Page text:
Landscape effects on pollinator communities and pollination services in small-holder agroecosystems

Yi Zou, Felix J.J.A. Bianchi, Frank Jauker, Haijun Xiao*, Junhui Chen, James Cresswell, Shudong Luo, Jikun Huang, Xiangzheng Deng, Lingling Hou, Wopke van der Werf

*Corresponding author for this work

Research output: Contribution to journalArticleAcademicpeer-review

12 Citations (Scopus)

Abstract

Pollination by insects is key for the productivity of many fruit and non-graminous seed crops, but little is known about the response of pollinators to landscapes dominated by small-holder agriculture. Here we assess the relationships between landscape context, pollinator communities (density and diversity) and pollination of oilseed rape in 18 landscapes with proportions of small-holder farming ranging from 10% to 70% in southern China. To quantify the contribution of pollinators to oilseed rape yield, we manipulated pollinator access in a focal oilseed rape field in each landscape using open and closed cages. The pollinator communities in the focal fields were sampled using pan traps. The abundance of wild pollinators increased significantly with the proportion of cultivated land, but the diversity of the wild pollinator communities declined. The responses of pollinator abundance and diversity to cultivated land were best explained at scales of around 1000 m. The abundance of the unmanaged honey bee Apis cerana was positively associated with the proportion of cultivated land, whereas the abundance of the managed A. mellifera was not. A pollination services index (PSI) was calculated by comparing the reproductive investment in seeds between plants with or without pollinator access. PSI was positively correlated with wild pollinator abundance, but not with the abundance of honeybee species. PSI was also not significantly correlated with the area proportion of cultivated land. Our results indicate that crop dominated landscapes with numerous small fields supported an abundant, but relatively species poor bee community that delivered pollination services to oilseed rape. Conservation of (semi-)natural habitats, however, is important for maintaining the diversity of wild pollinators.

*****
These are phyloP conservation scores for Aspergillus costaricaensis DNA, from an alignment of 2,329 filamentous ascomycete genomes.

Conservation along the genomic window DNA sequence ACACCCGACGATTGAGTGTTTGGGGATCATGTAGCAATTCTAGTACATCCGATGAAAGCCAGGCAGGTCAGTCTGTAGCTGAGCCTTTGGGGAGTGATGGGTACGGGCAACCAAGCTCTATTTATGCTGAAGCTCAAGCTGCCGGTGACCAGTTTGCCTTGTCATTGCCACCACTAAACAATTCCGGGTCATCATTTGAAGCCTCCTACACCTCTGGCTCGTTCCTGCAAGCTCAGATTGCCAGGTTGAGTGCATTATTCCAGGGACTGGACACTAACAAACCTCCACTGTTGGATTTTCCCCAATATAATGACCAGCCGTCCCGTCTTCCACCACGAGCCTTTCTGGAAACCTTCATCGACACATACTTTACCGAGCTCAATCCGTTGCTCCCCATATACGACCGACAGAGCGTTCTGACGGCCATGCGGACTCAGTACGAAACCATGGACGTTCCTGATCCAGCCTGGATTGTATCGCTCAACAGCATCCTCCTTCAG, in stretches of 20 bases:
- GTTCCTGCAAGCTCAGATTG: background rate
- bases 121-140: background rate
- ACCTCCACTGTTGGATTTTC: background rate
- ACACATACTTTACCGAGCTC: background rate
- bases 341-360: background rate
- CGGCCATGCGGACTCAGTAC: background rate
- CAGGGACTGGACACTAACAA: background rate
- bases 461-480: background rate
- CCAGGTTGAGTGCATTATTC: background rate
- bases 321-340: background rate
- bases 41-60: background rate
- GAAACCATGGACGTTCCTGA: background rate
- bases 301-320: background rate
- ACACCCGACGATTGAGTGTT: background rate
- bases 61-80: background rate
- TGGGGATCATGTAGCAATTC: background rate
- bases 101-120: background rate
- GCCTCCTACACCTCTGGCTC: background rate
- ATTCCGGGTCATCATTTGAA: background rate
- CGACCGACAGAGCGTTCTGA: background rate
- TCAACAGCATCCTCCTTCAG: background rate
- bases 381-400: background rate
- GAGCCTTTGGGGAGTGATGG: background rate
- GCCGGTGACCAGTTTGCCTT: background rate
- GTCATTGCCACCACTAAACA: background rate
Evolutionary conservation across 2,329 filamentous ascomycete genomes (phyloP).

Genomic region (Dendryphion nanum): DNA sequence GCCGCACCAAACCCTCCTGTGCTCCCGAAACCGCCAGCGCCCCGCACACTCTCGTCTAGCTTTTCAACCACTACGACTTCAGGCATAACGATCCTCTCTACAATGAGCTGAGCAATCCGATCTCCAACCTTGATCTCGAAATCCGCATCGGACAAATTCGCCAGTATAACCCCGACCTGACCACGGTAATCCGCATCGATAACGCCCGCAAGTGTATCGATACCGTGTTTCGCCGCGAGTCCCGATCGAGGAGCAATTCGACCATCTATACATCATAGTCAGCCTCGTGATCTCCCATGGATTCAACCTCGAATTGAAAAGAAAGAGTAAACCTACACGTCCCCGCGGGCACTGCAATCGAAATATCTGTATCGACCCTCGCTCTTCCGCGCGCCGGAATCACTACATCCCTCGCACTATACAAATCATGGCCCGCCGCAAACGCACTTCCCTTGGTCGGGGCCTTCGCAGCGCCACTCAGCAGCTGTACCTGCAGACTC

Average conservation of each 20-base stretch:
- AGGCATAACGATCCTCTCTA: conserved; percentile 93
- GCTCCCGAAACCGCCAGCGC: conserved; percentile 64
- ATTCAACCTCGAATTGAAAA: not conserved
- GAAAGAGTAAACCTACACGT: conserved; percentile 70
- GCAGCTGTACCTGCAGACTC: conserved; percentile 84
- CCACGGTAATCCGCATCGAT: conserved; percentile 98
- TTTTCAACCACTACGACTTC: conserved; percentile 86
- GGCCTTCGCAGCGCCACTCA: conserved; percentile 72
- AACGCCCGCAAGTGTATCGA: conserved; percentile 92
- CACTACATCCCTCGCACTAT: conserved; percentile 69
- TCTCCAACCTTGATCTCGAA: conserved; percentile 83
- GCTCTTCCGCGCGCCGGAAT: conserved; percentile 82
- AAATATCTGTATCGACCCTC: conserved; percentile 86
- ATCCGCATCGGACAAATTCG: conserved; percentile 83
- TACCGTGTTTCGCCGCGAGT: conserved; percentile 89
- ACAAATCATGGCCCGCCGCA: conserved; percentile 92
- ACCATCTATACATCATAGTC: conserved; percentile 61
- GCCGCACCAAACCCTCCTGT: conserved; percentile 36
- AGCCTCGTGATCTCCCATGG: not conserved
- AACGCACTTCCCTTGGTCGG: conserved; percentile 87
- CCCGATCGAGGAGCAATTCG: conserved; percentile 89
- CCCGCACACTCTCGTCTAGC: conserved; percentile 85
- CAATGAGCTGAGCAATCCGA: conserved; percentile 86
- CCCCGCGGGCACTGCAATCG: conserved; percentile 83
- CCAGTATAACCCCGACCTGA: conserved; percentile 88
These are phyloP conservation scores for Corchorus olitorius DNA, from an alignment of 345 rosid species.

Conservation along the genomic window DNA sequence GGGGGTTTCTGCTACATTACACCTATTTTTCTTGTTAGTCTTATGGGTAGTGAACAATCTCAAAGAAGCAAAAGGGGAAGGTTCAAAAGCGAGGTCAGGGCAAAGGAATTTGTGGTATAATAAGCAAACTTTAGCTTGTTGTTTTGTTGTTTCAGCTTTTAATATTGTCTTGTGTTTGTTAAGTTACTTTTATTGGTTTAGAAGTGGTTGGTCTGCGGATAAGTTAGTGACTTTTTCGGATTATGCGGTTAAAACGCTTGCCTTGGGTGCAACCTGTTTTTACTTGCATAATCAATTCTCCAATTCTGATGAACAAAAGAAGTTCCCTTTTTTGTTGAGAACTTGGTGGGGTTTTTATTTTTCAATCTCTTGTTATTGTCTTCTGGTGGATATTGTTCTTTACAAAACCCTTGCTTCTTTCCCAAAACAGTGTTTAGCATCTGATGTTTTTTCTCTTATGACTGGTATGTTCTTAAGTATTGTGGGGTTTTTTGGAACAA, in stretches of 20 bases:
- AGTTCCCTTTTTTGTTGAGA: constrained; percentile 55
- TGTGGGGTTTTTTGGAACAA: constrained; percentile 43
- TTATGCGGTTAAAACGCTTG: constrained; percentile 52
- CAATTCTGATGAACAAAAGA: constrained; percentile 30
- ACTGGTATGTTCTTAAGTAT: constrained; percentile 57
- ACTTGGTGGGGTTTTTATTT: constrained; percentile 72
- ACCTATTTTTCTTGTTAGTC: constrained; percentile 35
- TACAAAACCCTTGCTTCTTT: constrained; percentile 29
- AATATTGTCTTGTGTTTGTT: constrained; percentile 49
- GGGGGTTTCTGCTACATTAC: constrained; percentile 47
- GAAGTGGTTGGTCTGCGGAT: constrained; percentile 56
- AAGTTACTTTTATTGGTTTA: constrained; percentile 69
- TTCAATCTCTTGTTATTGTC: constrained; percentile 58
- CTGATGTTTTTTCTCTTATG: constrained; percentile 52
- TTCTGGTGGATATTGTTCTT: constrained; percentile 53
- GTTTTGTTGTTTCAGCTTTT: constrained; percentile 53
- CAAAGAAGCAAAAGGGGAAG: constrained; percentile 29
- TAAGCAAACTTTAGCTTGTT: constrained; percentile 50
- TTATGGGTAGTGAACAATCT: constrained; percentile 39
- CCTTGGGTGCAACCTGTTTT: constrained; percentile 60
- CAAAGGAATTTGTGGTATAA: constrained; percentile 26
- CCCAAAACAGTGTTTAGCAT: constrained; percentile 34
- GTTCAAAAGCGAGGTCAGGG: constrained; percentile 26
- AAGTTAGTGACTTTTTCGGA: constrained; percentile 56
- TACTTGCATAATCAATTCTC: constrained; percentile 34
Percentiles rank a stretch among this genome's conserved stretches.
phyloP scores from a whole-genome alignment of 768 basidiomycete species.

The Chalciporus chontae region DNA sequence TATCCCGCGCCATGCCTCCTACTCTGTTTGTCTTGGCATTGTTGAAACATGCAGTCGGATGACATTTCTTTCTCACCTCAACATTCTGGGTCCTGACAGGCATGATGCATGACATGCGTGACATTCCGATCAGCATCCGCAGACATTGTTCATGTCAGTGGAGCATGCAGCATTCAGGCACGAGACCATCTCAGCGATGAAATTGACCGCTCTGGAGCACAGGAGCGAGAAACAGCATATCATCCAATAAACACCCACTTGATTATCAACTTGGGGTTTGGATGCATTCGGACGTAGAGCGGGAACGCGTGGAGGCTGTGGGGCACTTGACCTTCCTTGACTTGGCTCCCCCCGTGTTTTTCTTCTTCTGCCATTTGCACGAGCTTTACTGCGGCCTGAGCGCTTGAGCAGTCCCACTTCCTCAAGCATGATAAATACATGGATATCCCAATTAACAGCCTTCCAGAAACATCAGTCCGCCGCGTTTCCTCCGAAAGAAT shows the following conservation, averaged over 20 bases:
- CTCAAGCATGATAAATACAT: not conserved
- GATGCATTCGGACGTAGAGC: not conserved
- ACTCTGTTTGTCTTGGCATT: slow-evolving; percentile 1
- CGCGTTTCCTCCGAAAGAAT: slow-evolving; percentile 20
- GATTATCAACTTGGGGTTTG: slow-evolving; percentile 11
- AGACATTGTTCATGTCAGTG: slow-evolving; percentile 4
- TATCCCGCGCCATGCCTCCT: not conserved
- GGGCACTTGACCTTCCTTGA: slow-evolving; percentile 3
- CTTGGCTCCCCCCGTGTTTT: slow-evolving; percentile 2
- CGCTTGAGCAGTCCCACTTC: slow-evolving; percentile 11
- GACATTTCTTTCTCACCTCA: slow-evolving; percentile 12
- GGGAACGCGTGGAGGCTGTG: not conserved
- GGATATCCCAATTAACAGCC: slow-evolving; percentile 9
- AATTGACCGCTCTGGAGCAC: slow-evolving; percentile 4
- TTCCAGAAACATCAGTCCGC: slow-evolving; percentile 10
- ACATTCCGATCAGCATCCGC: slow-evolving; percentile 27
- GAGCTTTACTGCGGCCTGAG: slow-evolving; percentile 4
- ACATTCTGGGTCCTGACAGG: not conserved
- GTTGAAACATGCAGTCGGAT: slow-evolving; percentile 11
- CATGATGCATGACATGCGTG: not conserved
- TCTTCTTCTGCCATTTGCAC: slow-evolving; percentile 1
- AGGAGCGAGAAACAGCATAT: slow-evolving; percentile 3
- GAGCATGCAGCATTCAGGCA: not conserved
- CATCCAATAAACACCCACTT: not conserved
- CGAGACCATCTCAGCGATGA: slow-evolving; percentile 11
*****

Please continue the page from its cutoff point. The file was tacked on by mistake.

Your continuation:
Original languageEnglish
Pages (from-to)109-116
JournalAgriculture, Ecosystems and Environment
Volume246
DOIs
Publication statusPublished - 2017

Keywords

  • Arable land
  • Biodiversity
  • Canola
  • Ecosystem service
  • Wild bee
  • Yield

Fingerprint Dive into the research topics of 'Landscape effects on pollinator communities and pollination services in small-holder agroecosystems'. Together they form a unique fingerprint.

  • Cite this